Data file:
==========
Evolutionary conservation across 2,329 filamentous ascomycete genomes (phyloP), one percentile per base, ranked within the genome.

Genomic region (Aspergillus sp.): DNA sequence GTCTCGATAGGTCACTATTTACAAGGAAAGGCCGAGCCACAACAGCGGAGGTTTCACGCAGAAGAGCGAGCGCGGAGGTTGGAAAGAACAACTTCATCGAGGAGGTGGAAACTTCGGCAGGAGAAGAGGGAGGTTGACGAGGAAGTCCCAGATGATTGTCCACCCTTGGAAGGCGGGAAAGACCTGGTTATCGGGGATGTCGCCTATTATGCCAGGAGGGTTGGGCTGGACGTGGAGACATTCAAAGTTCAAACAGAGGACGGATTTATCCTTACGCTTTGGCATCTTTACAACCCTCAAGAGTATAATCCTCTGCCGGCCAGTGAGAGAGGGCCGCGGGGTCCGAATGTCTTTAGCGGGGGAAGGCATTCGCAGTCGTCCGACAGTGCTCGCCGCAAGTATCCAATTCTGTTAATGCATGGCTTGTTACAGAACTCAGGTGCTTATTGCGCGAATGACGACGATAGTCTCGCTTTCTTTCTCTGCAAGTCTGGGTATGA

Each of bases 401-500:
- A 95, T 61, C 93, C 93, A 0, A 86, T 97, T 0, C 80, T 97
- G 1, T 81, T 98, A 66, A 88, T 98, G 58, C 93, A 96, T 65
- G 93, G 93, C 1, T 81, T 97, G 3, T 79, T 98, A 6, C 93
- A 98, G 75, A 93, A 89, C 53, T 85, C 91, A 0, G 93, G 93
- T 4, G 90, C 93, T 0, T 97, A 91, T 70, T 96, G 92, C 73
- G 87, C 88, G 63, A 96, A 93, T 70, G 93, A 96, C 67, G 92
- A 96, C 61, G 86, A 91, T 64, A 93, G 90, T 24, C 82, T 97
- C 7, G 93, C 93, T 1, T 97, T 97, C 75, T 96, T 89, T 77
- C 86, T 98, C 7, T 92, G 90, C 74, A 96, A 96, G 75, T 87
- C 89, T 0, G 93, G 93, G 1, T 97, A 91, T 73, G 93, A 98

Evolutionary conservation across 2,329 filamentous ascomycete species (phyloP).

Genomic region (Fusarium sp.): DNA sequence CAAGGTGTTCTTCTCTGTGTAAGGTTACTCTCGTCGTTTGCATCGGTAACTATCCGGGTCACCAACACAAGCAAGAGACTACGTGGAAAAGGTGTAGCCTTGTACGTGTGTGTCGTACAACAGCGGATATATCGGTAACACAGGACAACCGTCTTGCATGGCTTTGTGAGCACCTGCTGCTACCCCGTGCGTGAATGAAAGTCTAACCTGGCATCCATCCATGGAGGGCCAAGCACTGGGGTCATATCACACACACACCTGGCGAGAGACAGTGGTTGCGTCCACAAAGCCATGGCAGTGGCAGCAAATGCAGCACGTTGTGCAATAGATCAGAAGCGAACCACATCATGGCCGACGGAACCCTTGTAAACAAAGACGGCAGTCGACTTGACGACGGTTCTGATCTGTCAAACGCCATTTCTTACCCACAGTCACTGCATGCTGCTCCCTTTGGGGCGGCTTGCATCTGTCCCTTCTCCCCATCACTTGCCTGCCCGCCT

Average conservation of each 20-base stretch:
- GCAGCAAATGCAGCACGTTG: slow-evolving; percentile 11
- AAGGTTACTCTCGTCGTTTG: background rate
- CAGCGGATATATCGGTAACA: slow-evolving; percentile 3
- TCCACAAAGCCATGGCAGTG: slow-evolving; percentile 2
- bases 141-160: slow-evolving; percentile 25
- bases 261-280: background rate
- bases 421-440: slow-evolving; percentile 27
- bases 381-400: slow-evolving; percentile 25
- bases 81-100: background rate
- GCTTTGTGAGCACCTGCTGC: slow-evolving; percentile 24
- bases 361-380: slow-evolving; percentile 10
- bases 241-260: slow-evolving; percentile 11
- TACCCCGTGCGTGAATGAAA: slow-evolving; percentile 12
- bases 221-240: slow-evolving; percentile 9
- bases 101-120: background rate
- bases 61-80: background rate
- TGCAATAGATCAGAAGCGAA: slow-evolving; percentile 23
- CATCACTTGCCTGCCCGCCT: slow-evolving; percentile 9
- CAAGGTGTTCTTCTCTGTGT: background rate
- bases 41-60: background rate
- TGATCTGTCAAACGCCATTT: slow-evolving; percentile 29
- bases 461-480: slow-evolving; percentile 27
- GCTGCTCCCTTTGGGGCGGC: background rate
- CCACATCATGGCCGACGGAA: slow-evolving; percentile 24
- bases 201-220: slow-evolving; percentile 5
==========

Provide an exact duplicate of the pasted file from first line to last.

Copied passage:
Evolutionary conservation across 2,329 filamentous ascomycete genomes (phyloP), one percentile per base, ranked within the genome.

Genomic region (Aspergillus sp.): DNA sequence GTCTCGATAGGTCACTATTTACAAGGAAAGGCCGAGCCACAACAGCGGAGGTTTCACGCAGAAGAGCGAGCGCGGAGGTTGGAAAGAACAACTTCATCGAGGAGGTGGAAACTTCGGCAGGAGAAGAGGGAGGTTGACGAGGAAGTCCCAGATGATTGTCCACCCTTGGAAGGCGGGAAAGACCTGGTTATCGGGGATGTCGCCTATTATGCCAGGAGGGTTGGGCTGGACGTGGAGACATTCAAAGTTCAAACAGAGGACGGATTTATCCTTACGCTTTGGCATCTTTACAACCCTCAAGAGTATAATCCTCTGCCGGCCAGTGAGAGAGGGCCGCGGGGTCCGAATGTCTTTAGCGGGGGAAGGCATTCGCAGTCGTCCGACAGTGCTCGCCGCAAGTATCCAATTCTGTTAATGCATGGCTTGTTACAGAACTCAGGTGCTTATTGCGCGAATGACGACGATAGTCTCGCTTTCTTTCTCTGCAAGTCTGGGTATGA

Each of bases 401-500:
- A 95, T 61, C 93, C 93, A 0, A 86, T 97, T 0, C 80, T 97
- G 1, T 81, T 98, A 66, A 88, T 98, G 58, C 93, A 96, T 65
- G 93, G 93, C 1, T 81, T 97, G 3, T 79, T 98, A 6, C 93
- A 98, G 75, A 93, A 89, C 53, T 85, C 91, A 0, G 93, G 93
- T 4, G 90, C 93, T 0, T 97, A 91, T 70, T 96, G 92, C 73
- G 87, C 88, G 63, A 96, A 93, T 70, G 93, A 96, C 67, G 92
- A 96, C 61, G 86, A 91, T 64, A 93, G 90, T 24, C 82, T 97
- C 7, G 93, C 93, T 1, T 97, T 97, C 75, T 96, T 89, T 77
- C 86, T 98, C 7, T 92, G 90, C 74, A 96, A 96, G 75, T 87
- C 89, T 0, G 93, G 93, G 1, T 97, A 91, T 73, G 93, A 98

Evolutionary conservation across 2,329 filamentous ascomycete species (phyloP).

Genomic region (Fusarium sp.): DNA sequence CAAGGTGTTCTTCTCTGTGTAAGGTTACTCTCGTCGTTTGCATCGGTAACTATCCGGGTCACCAACACAAGCAAGAGACTACGTGGAAAAGGTGTAGCCTTGTACGTGTGTGTCGTACAACAGCGGATATATCGGTAACACAGGACAACCGTCTTGCATGGCTTTGTGAGCACCTGCTGCTACCCCGTGCGTGAATGAAAGTCTAACCTGGCATCCATCCATGGAGGGCCAAGCACTGGGGTCATATCACACACACACCTGGCGAGAGACAGTGGTTGCGTCCACAAAGCCATGGCAGTGGCAGCAAATGCAGCACGTTGTGCAATAGATCAGAAGCGAACCACATCATGGCCGACGGAACCCTTGTAAACAAAGACGGCAGTCGACTTGACGACGGTTCTGATCTGTCAAACGCCATTTCTTACCCACAGTCACTGCATGCTGCTCCCTTTGGGGCGGCTTGCATCTGTCCCTTCTCCCCATCACTTGCCTGCCCGCCT

Average conservation of each 20-base stretch:
- GCAGCAAATGCAGCACGTTG: slow-evolving; percentile 11
- AAGGTTACTCTCGTCGTTTG: background rate
- CAGCGGATATATCGGTAACA: slow-evolving; percentile 3
- TCCACAAAGCCATGGCAGTG: slow-evolving; percentile 2
- bases 141-160: slow-evolving; percentile 25
- bases 261-280: background rate
- bases 421-440: slow-evolving; percentile 27
- bases 381-400: slow-evolving; percentile 25
- bases 81-100: background rate
- GCTTTGTGAGCACCTGCTGC: slow-evolving; percentile 24
- bases 361-380: slow-evolving; percentile 10
- bases 241-260: slow-evolving; percentile 11
- TACCCCGTGCGTGAATGAAA: slow-evolving; percentile 12
- bases 221-240: slow-evolving; percentile 9
- bases 101-120: background rate
- bases 61-80: background rate
- TGCAATAGATCAGAAGCGAA: slow-evolving; percentile 23
- CATCACTTGCCTGCCCGCCT: slow-evolving; percentile 9
- CAAGGTGTTCTTCTCTGTGT: background rate
- bases 41-60: background rate
- TGATCTGTCAAACGCCATTT: slow-evolving; percentile 29
- bases 461-480: slow-evolving; percentile 27
- GCTGCTCCCTTTGGGGCGGC: background rate
- CCACATCATGGCCGACGGAA: slow-evolving; percentile 24
- bases 201-220: slow-evolving; percentile 5